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Stop the sooking and enjoy the weekend in Brisbane

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Expert
7th May, 2019
100
2015 Reads

Prepare yourself for the festival of football!

The NRL’s inaugural Magic Round kicks off tomorrow and it’s going to be a good bit of fun for those in the stands and watching elsewhere.

Although it’s pretty much a shameless ripoff of the English Super League’s Magic Weekend, it’s still an innovation for Australian codes.

So far, it’s reported around 125,000 people will be getting along to a game in Brisbane over the weekend – including a bunch of interstate visitors – and that’s great. Anything that creates excitement over rugby league can’t be a bad thing.

But as is the nature of the game, there are a lot of folks around who aren’t too enamoured with the idea or its execution.

We’ve got the usual steady stream of rugby league sooking and disproportionate aggression about the NRL’s decision to move to Suncorp for the weekend.

I’ll grant those arguments bagging the ‘Magic Round’ name – a transparently corporate and highly unoriginal moniker – but when you start to complain about teams having to play away from home, that’s where you start to lose me.

Let me help you debunk the common sooks we’ve been hearing about this weekend’s event.

Some Manly fans – and others getting outraged on behalf of Manly – are complaining they don’t get to play Brisbane at Brookvale.

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They’ve obviously forgotten that since 2016, the Sea Eagles have chosen to play their home games against the Broncos at Suncorp Stadium. They’ve won one from three in this time but in return have pocketed a decent amount of cash, which is the whole point.

Manly look down and out.

Manly fans are disappointed their Eagles are flying north of Brookvale. (AAP Image/Dan Himbrechts)

One of the more common complaints is that fans of the Sydney teams are being robbed of the opportunity to get to a game.

This school of thought apparently ignores that this weekend their teams will be playing in front of crowds much larger than what they’d be getting at their home ground.

It’s also pretty safe to assume that these good people being robbed of a chance to attend a game are the same ones who won’t watch a game in Sydney because it’s too hard to switch trains, it’s too far to drive, the stadium isn’t perfect enough or there’s some other minimal issue stopping them from bothering to make the effort.

Then there’s the issue of the location.

When the Queensland capital was announced as the host city, doomsayers predicted the Suncorp Stadium surface wouldn’t be able to handle the booted traffic.

Well, the weather forecast is glorious and I’d still rather my team be playing on a slightly choppy Suncorp surface compared to chancing their limbs on the turf at the SCG, Kogarah or Brookvale.

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If this event was being held in Sydney, there’d still be bugger-all people turning up.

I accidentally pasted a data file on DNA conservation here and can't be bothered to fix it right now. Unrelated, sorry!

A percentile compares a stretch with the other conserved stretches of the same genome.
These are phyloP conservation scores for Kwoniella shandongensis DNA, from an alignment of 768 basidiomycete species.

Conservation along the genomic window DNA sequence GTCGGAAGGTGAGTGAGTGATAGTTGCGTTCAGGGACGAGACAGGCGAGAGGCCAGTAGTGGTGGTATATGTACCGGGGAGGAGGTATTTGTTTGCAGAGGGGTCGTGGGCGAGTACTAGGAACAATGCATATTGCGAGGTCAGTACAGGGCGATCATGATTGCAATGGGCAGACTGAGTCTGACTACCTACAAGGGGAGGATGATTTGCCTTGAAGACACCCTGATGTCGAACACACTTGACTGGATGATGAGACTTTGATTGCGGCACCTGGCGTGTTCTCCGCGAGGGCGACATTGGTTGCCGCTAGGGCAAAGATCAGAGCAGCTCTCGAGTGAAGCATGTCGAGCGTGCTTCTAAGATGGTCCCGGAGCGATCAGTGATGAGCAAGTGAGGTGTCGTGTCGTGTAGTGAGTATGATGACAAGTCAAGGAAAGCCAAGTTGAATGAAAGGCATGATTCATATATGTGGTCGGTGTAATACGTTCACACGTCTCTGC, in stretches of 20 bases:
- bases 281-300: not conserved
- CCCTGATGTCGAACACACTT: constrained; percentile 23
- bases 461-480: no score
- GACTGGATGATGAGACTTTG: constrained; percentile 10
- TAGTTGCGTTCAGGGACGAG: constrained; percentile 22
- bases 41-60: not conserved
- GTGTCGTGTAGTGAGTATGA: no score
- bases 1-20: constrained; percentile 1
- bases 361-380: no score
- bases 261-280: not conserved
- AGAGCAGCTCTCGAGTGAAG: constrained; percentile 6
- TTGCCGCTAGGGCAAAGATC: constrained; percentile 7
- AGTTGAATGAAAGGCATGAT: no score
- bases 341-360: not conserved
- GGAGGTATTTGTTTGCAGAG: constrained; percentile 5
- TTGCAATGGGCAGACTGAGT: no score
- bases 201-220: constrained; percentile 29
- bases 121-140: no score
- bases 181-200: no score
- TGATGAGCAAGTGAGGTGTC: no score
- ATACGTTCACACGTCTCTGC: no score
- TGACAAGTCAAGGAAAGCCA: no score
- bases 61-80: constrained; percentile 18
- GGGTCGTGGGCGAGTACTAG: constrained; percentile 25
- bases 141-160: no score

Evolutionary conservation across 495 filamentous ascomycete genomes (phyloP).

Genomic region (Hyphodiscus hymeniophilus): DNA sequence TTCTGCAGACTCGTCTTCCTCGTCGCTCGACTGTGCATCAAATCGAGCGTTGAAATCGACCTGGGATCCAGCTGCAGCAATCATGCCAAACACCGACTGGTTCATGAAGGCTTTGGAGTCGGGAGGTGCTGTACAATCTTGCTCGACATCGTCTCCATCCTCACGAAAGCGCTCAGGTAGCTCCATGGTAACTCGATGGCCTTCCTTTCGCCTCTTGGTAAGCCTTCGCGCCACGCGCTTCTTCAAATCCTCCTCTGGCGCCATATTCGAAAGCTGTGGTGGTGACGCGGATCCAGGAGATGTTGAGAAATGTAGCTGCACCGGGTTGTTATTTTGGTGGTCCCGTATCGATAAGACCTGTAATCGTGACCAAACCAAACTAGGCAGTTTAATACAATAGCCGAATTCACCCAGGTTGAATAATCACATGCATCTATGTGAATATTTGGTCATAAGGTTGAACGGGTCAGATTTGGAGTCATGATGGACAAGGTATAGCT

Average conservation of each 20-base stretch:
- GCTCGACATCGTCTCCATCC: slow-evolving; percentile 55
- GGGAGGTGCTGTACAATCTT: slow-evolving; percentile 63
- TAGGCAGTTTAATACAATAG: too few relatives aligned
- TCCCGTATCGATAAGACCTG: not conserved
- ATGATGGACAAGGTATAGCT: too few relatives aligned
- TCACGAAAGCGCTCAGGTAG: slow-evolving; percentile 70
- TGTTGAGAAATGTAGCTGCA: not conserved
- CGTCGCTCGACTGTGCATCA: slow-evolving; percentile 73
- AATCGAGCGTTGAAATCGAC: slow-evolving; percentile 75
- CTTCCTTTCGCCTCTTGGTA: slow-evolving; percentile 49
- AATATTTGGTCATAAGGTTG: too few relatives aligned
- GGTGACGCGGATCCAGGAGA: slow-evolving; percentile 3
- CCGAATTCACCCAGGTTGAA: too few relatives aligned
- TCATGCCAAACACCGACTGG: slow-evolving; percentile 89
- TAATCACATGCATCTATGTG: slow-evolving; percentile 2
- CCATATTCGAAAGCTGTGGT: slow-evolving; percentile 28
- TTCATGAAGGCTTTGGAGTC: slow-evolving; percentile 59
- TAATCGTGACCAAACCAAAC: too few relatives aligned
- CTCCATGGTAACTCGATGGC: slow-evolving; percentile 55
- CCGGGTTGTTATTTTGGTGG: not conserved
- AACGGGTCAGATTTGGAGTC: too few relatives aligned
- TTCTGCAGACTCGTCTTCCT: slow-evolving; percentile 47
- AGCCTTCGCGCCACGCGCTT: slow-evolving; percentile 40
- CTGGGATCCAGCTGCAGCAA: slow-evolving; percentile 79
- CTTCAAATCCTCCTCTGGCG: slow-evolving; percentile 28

Last year’s Round 3 double-header at Homebush attracted just 25,106 spectators, a dismal turn-out for two games featuring Cronulla, Manly, Souths and Parramatta.

Why not Perth? Why not Adelaide? Why not Melbourne?

Well to start with, the Queensland government and Brisbane City Council ponied up the cash for a three-year run. Brisbane City Council thinks they’ll trouser up to $60 million for their reported $5 million outlay.

As for Perth, they’re hosting the second State of Origin game in June, and the Adelaide Oval will have an Origin game played there in 2020. There’s plenty of rugby league to go around.

Perth's newly-built Optus Stadium

Perth’s Optus Stadium will the second Origin clash this season. (Grant Trouville NRL Photos).

So kick-off in Brisbane is the smart move to establish the weekend as a feature of the NRL calendar, with decent crowds, knowledgeable fans, and all the off-field entertainment and festivities one can manage.

Once other cities see what can be done with it and how it will attract interstate visitors, they’ll no doubt be keen to have a crack at getting Magic Round in their backyard.

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Finally, we have the complaints that some folks just don’t get it. They don’t see the point of playing every game in one location, and that’s OK.

Because you know what? You don’t need to get anything.

It’s the NRL trying something different to create interest and buzz around their game. It’ll likely be a raging success which will set the scene for more into the future.

Aside from all that noise, there are some intriguing on-field stories to play out.

Can the dinged-up Raiders keep their league-best defence on track against the rampant Roosters?

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Can Brisbane sneak an away win at home and keep their season on life support?

Will local fans realise Kodi Nikorima is playing for the Warriors?

Will the Eels beat Melbourne and vault over them into the top four?

Wests Tigers and Penrith face off again but, funnily enough, there’s been almost zero articles about Ivan Cleary, a bus or Phil Gould this time around.

If things go Newcastle’s way, the Knights could finish the weekend inside the top eight – a seemingly unfathomable outcome after their horrible start to the year. Their first step towards achieving that is to beat Canterbury.

Believe it or not, right now, every team is a live option to play finals. The gap between eighth and 16th is two wins and ten converted tries.

With 17 weeks left in the season, that’s nothing.

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